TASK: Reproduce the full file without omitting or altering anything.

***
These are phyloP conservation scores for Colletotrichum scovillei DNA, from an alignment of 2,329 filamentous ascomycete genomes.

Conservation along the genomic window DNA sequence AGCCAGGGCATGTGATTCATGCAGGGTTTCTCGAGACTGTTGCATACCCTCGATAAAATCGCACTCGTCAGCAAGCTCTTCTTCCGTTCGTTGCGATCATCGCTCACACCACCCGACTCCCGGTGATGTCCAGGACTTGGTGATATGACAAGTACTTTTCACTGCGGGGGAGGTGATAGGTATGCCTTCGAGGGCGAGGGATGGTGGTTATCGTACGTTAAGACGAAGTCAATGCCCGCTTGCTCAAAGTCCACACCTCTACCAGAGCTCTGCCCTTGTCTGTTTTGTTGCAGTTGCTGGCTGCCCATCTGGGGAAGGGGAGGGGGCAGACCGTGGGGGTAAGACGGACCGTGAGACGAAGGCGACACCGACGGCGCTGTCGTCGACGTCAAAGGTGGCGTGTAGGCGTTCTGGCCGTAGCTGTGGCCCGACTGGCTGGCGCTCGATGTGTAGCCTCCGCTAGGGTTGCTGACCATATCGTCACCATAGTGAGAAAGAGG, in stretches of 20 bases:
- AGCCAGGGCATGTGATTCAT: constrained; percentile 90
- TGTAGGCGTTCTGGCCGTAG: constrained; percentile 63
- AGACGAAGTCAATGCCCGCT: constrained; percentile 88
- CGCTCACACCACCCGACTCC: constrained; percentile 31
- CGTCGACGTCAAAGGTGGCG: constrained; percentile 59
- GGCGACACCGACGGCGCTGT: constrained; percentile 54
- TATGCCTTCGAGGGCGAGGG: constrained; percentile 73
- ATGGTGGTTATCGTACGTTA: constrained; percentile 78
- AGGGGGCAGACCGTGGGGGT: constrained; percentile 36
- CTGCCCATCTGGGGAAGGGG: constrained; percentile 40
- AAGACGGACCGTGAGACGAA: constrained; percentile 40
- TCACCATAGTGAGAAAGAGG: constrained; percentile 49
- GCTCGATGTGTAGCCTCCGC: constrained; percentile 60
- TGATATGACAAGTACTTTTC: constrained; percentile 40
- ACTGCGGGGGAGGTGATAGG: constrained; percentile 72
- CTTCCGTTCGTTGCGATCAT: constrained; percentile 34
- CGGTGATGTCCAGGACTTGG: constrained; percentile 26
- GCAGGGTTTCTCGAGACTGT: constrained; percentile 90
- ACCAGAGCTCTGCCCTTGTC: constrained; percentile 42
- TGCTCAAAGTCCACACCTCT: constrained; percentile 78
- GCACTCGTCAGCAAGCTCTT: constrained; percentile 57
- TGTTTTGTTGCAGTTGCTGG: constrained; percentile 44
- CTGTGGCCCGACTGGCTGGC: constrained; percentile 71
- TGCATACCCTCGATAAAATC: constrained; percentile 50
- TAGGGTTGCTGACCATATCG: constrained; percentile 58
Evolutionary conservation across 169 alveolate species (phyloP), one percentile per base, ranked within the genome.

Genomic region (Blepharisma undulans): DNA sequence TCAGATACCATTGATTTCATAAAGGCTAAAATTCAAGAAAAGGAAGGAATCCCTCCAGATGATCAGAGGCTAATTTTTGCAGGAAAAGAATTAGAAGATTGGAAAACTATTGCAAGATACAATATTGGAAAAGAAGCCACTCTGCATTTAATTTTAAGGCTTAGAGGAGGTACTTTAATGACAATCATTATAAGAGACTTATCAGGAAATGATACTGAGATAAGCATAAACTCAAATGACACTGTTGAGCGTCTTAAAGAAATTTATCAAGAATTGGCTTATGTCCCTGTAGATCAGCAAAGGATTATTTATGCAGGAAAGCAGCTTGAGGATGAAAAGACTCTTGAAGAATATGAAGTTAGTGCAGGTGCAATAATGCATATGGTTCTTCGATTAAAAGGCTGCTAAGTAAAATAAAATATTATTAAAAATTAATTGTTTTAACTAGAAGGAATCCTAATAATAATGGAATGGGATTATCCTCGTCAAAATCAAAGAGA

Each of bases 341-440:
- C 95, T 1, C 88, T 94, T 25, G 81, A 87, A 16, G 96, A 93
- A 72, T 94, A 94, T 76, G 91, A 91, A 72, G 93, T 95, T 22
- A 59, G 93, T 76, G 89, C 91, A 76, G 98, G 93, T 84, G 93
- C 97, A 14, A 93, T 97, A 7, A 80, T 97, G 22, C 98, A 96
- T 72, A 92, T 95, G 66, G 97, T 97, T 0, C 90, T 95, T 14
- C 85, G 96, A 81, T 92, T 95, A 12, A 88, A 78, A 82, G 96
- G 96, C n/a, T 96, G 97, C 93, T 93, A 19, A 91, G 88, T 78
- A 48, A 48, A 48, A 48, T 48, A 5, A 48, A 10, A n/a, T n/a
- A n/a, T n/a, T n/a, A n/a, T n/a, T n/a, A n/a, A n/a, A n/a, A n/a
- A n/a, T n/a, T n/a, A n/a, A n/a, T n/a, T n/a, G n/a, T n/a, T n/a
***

These are phyloP conservation scores for Colletotrichum scovillei DNA, from an alignment of 2,329 filamentous ascomycete genomes.

Conservation along the genomic window DNA sequence AGCCAGGGCATGTGATTCATGCAGGGTTTCTCGAGACTGTTGCATACCCTCGATAAAATCGCACTCGTCAGCAAGCTCTTCTTCCGTTCGTTGCGATCATCGCTCACACCACCCGACTCCCGGTGATGTCCAGGACTTGGTGATATGACAAGTACTTTTCACTGCGGGGGAGGTGATAGGTATGCCTTCGAGGGCGAGGGATGGTGGTTATCGTACGTTAAGACGAAGTCAATGCCCGCTTGCTCAAAGTCCACACCTCTACCAGAGCTCTGCCCTTGTCTGTTTTGTTGCAGTTGCTGGCTGCCCATCTGGGGAAGGGGAGGGGGCAGACCGTGGGGGTAAGACGGACCGTGAGACGAAGGCGACACCGACGGCGCTGTCGTCGACGTCAAAGGTGGCGTGTAGGCGTTCTGGCCGTAGCTGTGGCCCGACTGGCTGGCGCTCGATGTGTAGCCTCCGCTAGGGTTGCTGACCATATCGTCACCATAGTGAGAAAGAGG, in stretches of 20 bases:
- AGCCAGGGCATGTGATTCAT: constrained; percentile 90
- TGTAGGCGTTCTGGCCGTAG: constrained; percentile 63
- AGACGAAGTCAATGCCCGCT: constrained; percentile 88
- CGCTCACACCACCCGACTCC: constrained; percentile 31
- CGTCGACGTCAAAGGTGGCG: constrained; percentile 59
- GGCGACACCGACGGCGCTGT: constrained; percentile 54
- TATGCCTTCGAGGGCGAGGG: constrained; percentile 73
- ATGGTGGTTATCGTACGTTA: constrained; percentile 78
- AGGGGGCAGACCGTGGGGGT: constrained; percentile 36
- CTGCCCATCTGGGGAAGGGG: constrained; percentile 40
- AAGACGGACCGTGAGACGAA: constrained; percentile 40
- TCACCATAGTGAGAAAGAGG: constrained; percentile 49
- GCTCGATGTGTAGCCTCCGC: constrained; percentile 60
- TGATATGACAAGTACTTTTC: constrained; percentile 40
- ACTGCGGGGGAGGTGATAGG: constrained; percentile 72
- CTTCCGTTCGTTGCGATCAT: constrained; percentile 34
- CGGTGATGTCCAGGACTTGG: constrained; percentile 26
- GCAGGGTTTCTCGAGACTGT: constrained; percentile 90
- ACCAGAGCTCTGCCCTTGTC: constrained; percentile 42
- TGCTCAAAGTCCACACCTCT: constrained; percentile 78
- GCACTCGTCAGCAAGCTCTT: constrained; percentile 57
- TGTTTTGTTGCAGTTGCTGG: constrained; percentile 44
- CTGTGGCCCGACTGGCTGGC: constrained; percentile 71
- TGCATACCCTCGATAAAATC: constrained; percentile 50
- TAGGGTTGCTGACCATATCG: constrained; percentile 58
Evolutionary conservation across 169 alveolate species (phyloP), one percentile per base, ranked within the genome.

Genomic region (Blepharisma undulans): DNA sequence TCAGATACCATTGATTTCATAAAGGCTAAAATTCAAGAAAAGGAAGGAATCCCTCCAGATGATCAGAGGCTAATTTTTGCAGGAAAAGAATTAGAAGATTGGAAAACTATTGCAAGATACAATATTGGAAAAGAAGCCACTCTGCATTTAATTTTAAGGCTTAGAGGAGGTACTTTAATGACAATCATTATAAGAGACTTATCAGGAAATGATACTGAGATAAGCATAAACTCAAATGACACTGTTGAGCGTCTTAAAGAAATTTATCAAGAATTGGCTTATGTCCCTGTAGATCAGCAAAGGATTATTTATGCAGGAAAGCAGCTTGAGGATGAAAAGACTCTTGAAGAATATGAAGTTAGTGCAGGTGCAATAATGCATATGGTTCTTCGATTAAAAGGCTGCTAAGTAAAATAAAATATTATTAAAAATTAATTGTTTTAACTAGAAGGAATCCTAATAATAATGGAATGGGATTATCCTCGTCAAAATCAAAGAGA

Each of bases 341-440:
- C 95, T 1, C 88, T 94, T 25, G 81, A 87, A 16, G 96, A 93
- A 72, T 94, A 94, T 76, G 91, A 91, A 72, G 93, T 95, T 22
- A 59, G 93, T 76, G 89, C 91, A 76, G 98, G 93, T 84, G 93
- C 97, A 14, A 93, T 97, A 7, A 80, T 97, G 22, C 98, A 96
- T 72, A 92, T 95, G 66, G 97, T 97, T 0, C 90, T 95, T 14
- C 85, G 96, A 81, T 92, T 95, A 12, A 88, A 78, A 82, G 96
- G 96, C n/a, T 96, G 97, C 93, T 93, A 19, A 91, G 88, T 78
- A 48, A 48, A 48, A 48, T 48, A 5, A 48, A 10, A n/a, T n/a
- A n/a, T n/a, T n/a, A n/a, T n/a, T n/a, A n/a, A n/a, A n/a, A n/a
- A n/a, T n/a, T n/a, A n/a, A n/a, T n/a, T n/a, G n/a, T n/a, T n/a